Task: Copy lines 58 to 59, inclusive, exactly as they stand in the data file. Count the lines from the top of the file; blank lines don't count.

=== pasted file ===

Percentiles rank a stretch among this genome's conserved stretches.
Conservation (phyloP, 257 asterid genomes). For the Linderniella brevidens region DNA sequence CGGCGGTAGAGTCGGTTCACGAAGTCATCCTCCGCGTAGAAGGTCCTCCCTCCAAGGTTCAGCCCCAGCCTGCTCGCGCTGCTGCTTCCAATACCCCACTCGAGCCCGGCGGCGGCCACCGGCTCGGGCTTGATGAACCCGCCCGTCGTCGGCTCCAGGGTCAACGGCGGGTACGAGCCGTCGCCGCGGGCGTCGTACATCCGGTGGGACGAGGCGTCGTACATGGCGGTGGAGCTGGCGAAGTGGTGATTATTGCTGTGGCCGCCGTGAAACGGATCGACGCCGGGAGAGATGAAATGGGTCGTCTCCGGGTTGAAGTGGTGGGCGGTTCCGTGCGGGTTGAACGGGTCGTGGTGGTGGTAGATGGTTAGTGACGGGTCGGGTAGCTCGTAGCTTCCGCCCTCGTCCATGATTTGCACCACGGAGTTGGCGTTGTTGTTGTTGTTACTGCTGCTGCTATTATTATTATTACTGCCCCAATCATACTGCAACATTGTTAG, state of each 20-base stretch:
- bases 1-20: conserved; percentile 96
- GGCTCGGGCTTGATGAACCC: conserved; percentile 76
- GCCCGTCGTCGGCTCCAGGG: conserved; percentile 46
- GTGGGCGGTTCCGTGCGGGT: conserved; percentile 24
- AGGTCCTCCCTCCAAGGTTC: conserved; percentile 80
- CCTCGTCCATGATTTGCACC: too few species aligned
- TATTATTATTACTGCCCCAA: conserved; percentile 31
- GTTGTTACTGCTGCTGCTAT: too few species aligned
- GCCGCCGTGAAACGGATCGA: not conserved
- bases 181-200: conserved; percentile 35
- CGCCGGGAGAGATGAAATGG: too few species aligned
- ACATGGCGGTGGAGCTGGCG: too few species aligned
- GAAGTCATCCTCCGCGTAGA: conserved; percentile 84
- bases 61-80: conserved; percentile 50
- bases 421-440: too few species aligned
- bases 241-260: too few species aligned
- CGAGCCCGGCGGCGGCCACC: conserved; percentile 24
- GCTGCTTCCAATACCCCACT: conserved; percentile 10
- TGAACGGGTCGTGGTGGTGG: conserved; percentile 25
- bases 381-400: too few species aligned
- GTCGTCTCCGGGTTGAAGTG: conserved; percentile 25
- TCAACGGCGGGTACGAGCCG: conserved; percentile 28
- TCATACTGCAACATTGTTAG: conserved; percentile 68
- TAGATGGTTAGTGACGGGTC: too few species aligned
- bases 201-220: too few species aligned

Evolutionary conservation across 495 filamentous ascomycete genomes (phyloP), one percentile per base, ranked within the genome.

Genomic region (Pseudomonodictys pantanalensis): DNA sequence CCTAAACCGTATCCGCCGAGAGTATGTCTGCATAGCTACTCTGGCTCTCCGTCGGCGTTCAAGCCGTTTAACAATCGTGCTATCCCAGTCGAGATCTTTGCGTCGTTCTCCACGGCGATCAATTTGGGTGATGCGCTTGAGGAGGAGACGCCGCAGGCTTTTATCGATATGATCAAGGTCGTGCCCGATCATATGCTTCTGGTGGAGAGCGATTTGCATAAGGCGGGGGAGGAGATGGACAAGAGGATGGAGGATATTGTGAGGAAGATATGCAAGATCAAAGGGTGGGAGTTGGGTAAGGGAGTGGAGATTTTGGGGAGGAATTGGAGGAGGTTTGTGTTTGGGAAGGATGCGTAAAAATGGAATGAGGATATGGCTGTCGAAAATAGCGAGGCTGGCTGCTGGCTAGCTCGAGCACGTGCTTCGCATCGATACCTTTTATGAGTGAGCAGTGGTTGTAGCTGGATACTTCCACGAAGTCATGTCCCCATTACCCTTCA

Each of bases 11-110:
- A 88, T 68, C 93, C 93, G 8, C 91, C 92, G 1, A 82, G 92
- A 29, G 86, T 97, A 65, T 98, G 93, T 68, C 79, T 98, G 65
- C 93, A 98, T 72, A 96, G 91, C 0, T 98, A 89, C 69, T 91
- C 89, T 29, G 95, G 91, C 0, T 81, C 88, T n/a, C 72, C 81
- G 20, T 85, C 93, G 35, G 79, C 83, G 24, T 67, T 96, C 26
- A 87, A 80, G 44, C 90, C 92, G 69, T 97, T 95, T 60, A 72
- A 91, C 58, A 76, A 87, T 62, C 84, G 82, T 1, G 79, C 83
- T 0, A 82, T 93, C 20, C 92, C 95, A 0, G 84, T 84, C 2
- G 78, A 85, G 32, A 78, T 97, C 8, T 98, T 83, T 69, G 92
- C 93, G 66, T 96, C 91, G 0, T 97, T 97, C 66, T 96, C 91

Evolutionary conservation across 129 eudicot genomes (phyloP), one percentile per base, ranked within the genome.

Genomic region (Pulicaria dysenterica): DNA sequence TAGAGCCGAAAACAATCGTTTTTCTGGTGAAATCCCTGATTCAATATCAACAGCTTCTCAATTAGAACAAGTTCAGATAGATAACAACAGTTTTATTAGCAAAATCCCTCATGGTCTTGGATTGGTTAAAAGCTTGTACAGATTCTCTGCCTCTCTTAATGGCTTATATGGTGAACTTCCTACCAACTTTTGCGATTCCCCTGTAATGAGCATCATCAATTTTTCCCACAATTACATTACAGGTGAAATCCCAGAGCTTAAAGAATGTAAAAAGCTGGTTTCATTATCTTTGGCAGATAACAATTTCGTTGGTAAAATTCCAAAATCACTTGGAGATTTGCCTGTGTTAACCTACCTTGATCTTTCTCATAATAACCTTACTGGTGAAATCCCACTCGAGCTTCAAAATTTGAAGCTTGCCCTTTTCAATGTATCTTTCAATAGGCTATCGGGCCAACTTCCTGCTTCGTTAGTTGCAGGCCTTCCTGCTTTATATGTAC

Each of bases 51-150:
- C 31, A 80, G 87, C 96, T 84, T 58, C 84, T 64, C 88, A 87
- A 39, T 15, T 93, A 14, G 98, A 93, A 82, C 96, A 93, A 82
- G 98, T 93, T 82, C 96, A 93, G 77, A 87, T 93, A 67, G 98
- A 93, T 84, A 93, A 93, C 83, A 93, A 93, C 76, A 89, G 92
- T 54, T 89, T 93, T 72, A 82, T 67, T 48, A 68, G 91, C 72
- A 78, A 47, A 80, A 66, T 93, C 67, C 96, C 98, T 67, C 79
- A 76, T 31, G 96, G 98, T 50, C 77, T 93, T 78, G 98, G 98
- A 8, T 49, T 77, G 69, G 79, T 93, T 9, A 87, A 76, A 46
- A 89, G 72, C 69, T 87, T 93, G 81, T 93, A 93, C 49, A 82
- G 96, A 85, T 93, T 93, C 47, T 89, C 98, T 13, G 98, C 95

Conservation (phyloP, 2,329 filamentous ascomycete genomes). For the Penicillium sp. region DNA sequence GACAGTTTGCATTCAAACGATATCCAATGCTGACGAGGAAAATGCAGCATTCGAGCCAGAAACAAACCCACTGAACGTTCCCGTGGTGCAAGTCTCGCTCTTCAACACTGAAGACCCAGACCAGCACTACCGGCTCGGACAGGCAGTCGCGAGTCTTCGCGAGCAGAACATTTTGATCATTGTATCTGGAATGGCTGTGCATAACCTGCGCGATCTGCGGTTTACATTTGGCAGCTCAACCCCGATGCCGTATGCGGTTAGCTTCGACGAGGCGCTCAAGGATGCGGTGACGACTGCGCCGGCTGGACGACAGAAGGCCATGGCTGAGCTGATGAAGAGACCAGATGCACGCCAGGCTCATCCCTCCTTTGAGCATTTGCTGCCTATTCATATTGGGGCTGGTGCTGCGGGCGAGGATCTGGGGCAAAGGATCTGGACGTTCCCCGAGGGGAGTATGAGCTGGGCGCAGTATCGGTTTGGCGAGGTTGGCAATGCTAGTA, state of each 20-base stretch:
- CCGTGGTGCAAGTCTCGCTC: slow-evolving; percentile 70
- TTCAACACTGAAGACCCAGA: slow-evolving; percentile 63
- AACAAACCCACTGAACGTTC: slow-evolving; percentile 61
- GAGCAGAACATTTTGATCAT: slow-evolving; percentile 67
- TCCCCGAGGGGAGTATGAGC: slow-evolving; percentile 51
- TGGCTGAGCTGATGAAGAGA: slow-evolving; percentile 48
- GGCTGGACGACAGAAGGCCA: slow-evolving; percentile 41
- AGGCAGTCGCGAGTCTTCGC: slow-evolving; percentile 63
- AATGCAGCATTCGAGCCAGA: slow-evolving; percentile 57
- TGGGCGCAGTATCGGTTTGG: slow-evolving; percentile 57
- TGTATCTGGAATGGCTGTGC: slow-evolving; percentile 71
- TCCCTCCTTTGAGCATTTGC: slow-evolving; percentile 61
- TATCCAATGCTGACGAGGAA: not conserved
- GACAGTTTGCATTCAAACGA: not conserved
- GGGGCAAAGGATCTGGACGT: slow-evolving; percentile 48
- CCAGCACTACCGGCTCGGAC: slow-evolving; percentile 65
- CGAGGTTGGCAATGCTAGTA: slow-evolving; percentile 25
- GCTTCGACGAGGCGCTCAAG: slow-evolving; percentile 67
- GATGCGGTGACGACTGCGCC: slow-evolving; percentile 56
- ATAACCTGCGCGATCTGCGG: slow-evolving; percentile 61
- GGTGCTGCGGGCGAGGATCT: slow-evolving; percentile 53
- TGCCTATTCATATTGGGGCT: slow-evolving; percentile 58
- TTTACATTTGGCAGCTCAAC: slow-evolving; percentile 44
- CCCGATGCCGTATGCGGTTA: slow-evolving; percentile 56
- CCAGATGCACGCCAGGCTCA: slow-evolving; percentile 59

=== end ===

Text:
- GAGCAGAACATTTTGATCAT: slow-evolving; percentile 67
- TCCCCGAGGGGAGTATGAGC: slow-evolving; percentile 51